The FAA has announced that the first meeting of the UAS Identification and Tracking Aviation Rulemaking Committee (ARC) “advanced key policies of concern to the FAA, industry and law enforcement.”
The ARC was formed to bring stakeholders together to address the issue of remote drone ID and tracking. Potentially, ID and tracking solutions could assist air traffic control in monitoring drone flight near airports; it might also mean that drone operators perceived as violating airspace rules could face more frequent prosecution.
Industry stakeholders have varying opinions on the issue. While some groups welcome a technology solution that could speed drone integration, others fear that manufacturers may have financial motives for recommending a technology solution. And with details unclear, some drone operators are concerned about being required to purchase expensive equipment or having data about themselves and their flights made public.
“Whether you are a commercial operator, a hobbyist, or a racer, your interests will be directly impacted by the work of this committee,” says an announcement about the ARC from the Drone User Group Network, a grass-roots organization of over 20,000 recreational and commercial drone pilots. “You could be required to purchase an expensive transponder. You could be tracked. Your information could be made public. We want to make sure that this doesn’t happen.”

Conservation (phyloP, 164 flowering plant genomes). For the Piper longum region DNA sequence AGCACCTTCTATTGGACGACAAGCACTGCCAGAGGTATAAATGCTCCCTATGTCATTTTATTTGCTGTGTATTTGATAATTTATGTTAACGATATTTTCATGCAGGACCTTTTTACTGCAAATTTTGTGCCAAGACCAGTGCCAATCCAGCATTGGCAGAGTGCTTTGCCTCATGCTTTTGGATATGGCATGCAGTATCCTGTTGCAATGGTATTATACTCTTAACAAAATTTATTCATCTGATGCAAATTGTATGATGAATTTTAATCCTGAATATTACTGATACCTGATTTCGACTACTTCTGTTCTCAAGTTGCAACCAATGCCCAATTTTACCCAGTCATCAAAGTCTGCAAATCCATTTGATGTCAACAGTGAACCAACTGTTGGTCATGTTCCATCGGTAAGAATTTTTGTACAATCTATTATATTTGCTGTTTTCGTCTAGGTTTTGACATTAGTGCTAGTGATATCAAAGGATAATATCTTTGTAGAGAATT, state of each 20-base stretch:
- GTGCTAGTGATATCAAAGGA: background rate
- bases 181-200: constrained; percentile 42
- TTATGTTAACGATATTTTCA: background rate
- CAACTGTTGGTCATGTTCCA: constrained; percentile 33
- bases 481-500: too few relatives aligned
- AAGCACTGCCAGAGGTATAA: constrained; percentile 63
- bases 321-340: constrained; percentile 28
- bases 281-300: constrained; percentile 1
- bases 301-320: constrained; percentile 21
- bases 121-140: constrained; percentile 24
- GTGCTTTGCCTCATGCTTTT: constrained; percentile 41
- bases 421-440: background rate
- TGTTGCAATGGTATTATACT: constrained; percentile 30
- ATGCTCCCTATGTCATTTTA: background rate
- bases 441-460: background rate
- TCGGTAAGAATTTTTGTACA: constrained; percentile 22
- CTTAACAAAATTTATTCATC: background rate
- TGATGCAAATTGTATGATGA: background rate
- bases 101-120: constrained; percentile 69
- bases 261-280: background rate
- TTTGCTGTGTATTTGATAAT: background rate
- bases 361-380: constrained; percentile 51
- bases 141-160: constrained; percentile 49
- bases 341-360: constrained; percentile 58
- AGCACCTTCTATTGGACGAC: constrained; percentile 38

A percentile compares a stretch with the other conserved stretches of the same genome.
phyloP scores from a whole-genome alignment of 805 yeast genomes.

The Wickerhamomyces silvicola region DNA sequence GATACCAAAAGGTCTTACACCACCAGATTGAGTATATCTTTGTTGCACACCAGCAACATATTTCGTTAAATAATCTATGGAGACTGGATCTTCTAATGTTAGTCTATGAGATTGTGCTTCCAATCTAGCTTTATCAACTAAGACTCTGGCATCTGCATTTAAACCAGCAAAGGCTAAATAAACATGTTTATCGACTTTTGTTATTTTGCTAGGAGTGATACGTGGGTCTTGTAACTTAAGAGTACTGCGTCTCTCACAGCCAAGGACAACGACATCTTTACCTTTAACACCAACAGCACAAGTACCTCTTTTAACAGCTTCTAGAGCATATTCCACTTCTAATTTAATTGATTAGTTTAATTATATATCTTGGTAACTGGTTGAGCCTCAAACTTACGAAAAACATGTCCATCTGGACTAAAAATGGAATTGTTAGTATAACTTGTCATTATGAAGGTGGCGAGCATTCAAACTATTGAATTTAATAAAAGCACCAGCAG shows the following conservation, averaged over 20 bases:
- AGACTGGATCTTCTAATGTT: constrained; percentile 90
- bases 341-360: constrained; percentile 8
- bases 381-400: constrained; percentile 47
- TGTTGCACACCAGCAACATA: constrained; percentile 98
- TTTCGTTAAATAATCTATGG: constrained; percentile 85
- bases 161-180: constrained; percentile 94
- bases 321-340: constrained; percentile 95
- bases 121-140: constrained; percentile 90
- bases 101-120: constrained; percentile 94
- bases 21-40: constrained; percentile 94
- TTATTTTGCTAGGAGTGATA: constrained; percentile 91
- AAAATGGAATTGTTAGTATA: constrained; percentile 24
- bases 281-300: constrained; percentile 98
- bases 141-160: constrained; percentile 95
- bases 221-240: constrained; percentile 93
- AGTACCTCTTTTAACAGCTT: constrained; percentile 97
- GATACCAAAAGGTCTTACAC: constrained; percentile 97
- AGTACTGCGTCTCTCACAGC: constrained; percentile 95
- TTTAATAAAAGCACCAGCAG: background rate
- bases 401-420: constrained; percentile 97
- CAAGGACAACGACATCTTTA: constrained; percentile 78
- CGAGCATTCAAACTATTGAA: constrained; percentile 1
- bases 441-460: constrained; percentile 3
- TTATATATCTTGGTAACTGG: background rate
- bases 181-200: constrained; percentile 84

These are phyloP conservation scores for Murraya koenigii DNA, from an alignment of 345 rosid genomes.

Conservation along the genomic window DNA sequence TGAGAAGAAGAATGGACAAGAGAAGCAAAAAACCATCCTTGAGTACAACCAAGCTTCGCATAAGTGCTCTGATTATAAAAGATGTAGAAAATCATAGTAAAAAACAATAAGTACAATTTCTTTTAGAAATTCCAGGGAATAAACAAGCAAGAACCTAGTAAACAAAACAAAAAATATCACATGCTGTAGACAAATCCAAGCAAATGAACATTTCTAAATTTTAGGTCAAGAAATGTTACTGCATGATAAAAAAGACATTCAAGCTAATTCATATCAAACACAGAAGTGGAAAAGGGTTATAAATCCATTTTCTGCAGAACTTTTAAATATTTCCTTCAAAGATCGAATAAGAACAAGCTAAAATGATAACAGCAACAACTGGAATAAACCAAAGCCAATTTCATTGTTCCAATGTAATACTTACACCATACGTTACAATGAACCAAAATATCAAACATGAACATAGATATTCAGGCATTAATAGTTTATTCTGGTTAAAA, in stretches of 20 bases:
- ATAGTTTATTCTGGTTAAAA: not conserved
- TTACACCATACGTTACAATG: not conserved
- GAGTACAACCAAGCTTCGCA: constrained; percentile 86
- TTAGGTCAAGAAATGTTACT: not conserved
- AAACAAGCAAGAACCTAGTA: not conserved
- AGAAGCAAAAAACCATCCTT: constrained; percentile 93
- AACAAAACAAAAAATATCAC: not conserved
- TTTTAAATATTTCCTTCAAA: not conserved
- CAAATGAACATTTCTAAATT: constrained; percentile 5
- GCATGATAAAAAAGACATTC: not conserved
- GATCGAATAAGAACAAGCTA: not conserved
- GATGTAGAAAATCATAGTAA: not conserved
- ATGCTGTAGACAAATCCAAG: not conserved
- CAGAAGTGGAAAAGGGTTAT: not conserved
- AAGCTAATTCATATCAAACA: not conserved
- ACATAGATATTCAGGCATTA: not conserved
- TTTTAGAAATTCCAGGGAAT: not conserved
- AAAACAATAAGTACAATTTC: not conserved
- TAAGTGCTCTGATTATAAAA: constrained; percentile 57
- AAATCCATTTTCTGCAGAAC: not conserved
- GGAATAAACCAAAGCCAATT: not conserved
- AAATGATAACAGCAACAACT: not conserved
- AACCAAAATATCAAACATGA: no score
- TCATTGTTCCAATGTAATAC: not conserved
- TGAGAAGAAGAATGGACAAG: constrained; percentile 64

With over 70 members, the FAA has attempted to include as many stakeholders as possible in the process. In addition to major manufacturers, retailers and advocacy groups, the ARC includes airport representative, law enforcement, hobby groups, and researchers.
“During this initial meeting, the ARC considered issues such as existing regulations applicable to drone identification and tracking, air traffic management for drones, concerns and authorities of local law enforcement, and potential legal considerations,” says the FAA. “The group developed some preliminary questions and identification parameters, and reviewed a sample of existing identification technologies.”
“The ARC will continue to meet as necessary to develop solutions that function at federal, state, and local levels.”
Miriam McNabb is the Editor-in-Chief of DRONELIFE and CEO of JobForDrones, a professional drone services marketplace, and a fascinated observer of the emerging drone industry and the regulatory environment for drones. Miriam has a degree from the University of Chicago and over 20 years of experience in high tech sales and marketing for new technologies.
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